Tuesday of Week 10 of Ordinary Time – First Reading

Commentary on 1 Kings 17:7-16

Elijah and the widow

The effects of the drought now even reach Elijah as the stream which provided him with water dries up. But it is not a sign of God withdrawing his providence; rather it is a sign that a new stage in the story is about to unfold.

God tells Elijah now to go to Zarephath of Sidon, a town on the Mediterranean coast between the Phoenician cities of Tyre and Sidon (the only Gentile places we are told that Jesus visited during his public life). In effect, Elijah is being told to go to the territory ruled over by Jezebel’s father and thus to the very centre from which the worship of Baal had originated. Elijah must have found it a strange command but he put his trust in the Lord and went. This whole story is about trust in God’s providence and care.

Elijah receives a promise that he will be looked after there not now by birds but by a poor widow, herself on the point of starvation. Moreover, she is a Gentile, in Jewish eyes a pagan. Just one more example of how God’s people were sustained by people they despised and avoided. Elijah, as the bearer of God’s word, was now to be sustained by human hands, but they were the hands of a poor widow facing starvation. She was, moreover, from outside the circle of God’s own people. She was from the pagan nation that at that time (much like Egypt earlier and Babylon later) represented the forces arrayed against God’s people.

Once again, showing his deep trust in God’s care of him, Elijah goes off and, as promised, finds the widow gathering sticks. He asks for a little water to drink and she goes off to get some for him. However, as she is leaving, Elijah also asks for a little bread to eat. Here she demurs.

“As surely as the Lord your God lives,” she began. Her oath in the name of the Lord was either in deference to Elijah the Israelite or even a recognition of Elijah’s God. She told him that she had only a very small amount of flour in her house and a little oil. She was now gathering firewood to prepare a final meal for herself and her son. After that, with nothing more to eat, they were prepared to face death.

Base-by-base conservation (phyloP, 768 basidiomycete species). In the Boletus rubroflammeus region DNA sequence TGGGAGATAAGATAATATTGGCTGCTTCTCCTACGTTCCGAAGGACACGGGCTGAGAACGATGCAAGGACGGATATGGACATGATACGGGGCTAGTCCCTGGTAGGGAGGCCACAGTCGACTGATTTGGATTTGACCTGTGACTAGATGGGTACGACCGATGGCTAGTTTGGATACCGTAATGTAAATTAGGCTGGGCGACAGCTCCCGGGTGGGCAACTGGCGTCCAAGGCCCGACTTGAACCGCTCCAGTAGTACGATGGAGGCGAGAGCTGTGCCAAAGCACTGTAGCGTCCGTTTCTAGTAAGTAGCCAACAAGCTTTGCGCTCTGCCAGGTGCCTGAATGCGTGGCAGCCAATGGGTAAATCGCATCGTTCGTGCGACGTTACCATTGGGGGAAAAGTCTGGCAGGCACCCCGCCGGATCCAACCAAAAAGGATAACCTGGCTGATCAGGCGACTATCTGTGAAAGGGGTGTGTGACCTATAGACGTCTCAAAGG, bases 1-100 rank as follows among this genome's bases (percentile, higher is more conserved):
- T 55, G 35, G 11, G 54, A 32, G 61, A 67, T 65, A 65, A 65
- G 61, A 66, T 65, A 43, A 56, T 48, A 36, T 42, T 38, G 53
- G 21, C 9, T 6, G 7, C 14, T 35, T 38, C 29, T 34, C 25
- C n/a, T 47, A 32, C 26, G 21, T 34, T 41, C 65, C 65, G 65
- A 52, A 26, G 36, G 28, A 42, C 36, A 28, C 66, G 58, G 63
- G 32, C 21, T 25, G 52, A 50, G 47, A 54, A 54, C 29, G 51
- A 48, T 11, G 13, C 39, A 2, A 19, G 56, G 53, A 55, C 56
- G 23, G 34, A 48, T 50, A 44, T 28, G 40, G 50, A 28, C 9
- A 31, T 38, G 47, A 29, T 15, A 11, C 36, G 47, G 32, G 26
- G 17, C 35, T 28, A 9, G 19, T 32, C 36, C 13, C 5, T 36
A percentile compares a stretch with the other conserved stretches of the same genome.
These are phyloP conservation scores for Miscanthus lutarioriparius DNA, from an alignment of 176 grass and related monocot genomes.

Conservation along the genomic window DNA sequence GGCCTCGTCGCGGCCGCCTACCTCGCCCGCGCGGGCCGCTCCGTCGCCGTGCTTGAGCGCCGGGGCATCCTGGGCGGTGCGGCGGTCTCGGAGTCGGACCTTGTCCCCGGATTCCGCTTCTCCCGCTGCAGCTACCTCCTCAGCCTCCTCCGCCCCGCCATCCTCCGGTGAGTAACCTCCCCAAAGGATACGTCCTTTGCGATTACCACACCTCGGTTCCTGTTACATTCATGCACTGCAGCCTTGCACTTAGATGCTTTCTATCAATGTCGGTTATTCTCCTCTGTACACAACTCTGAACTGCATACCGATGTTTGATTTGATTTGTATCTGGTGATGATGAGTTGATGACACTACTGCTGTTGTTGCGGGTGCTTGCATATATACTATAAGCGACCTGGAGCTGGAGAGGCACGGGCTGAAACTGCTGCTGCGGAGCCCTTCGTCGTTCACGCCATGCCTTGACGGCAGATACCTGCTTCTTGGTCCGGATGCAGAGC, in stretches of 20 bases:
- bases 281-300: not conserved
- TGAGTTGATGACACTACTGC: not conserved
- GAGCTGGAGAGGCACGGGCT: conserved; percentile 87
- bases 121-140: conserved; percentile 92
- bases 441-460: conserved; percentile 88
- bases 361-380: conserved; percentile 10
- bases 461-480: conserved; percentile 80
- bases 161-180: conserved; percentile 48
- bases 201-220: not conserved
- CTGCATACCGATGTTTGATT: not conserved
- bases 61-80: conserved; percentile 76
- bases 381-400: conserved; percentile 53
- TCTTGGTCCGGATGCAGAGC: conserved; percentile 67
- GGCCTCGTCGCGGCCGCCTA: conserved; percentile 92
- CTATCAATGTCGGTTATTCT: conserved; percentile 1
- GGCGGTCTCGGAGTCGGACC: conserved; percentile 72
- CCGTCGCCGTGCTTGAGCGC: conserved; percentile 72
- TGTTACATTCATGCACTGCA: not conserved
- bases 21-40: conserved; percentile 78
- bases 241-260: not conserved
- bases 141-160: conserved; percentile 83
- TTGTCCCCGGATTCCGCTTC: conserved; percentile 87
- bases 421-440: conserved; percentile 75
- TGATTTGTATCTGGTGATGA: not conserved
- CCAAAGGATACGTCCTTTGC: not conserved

“Do not be afraid,” said Elijah – a phrase that comes up again and again in both the Old and New Testaments and often used by Jesus himself. He tells her to go and make the meal for her son but first to prepare a small cake for him. The widow is asked to give all she has to sustain the bearer of the word of God. The demand to give her all is in essence the demand of the covenant that Israel had broken.

Elijah then cites to her a promise from the Lord: she will not want for flour or oil until the day the rains return. In a marvellous act of trust she agrees. She reminds one of the widow in the Gospel who donated all she had to the Temple treasury. This Gentile woman’s trust is also in strong contrast to the Israelites who had bound themselves by covenant to unconditional and total service of their Lord but had reneged on it so often and were doing so again.

The truth of Elijah’s promise was soon confirmed for the widow. For the jar of meal and jug of oil were never again empty for one whole year. By her act of faith the woman received the promised blessing, while Israel had forsaken the covenant and followed Baal and Asherah in search of prosperity. Now in the midst of a pagan kingdom a widow realises that the trustful obedience to the word of God is the way that leads to life.

God miraculously provided for this non-Israelite who, in an act of faith in the Lord’s word, had laid her life on the line. He gave her “manna” from heaven even while he was withholding food from his unfaithful people in the promised land.

The whole story is a teaching about trusting in God’s care for us. Later, in his home town of Nazareth, Jesus will use the example of this Gentile woman as well as the cure by Elisha of Naaman the leper from Syria as examples of Gentiles having more faith than God’s own people. Jesus was not able to heal many in Nazareth because of their refusal to see in him anyone but one of their neighbours.

This story reminds us too that the secret of life is for everyone to share generously of what they have. When that happens, no one is in want. When everyone gives, everyone gets.

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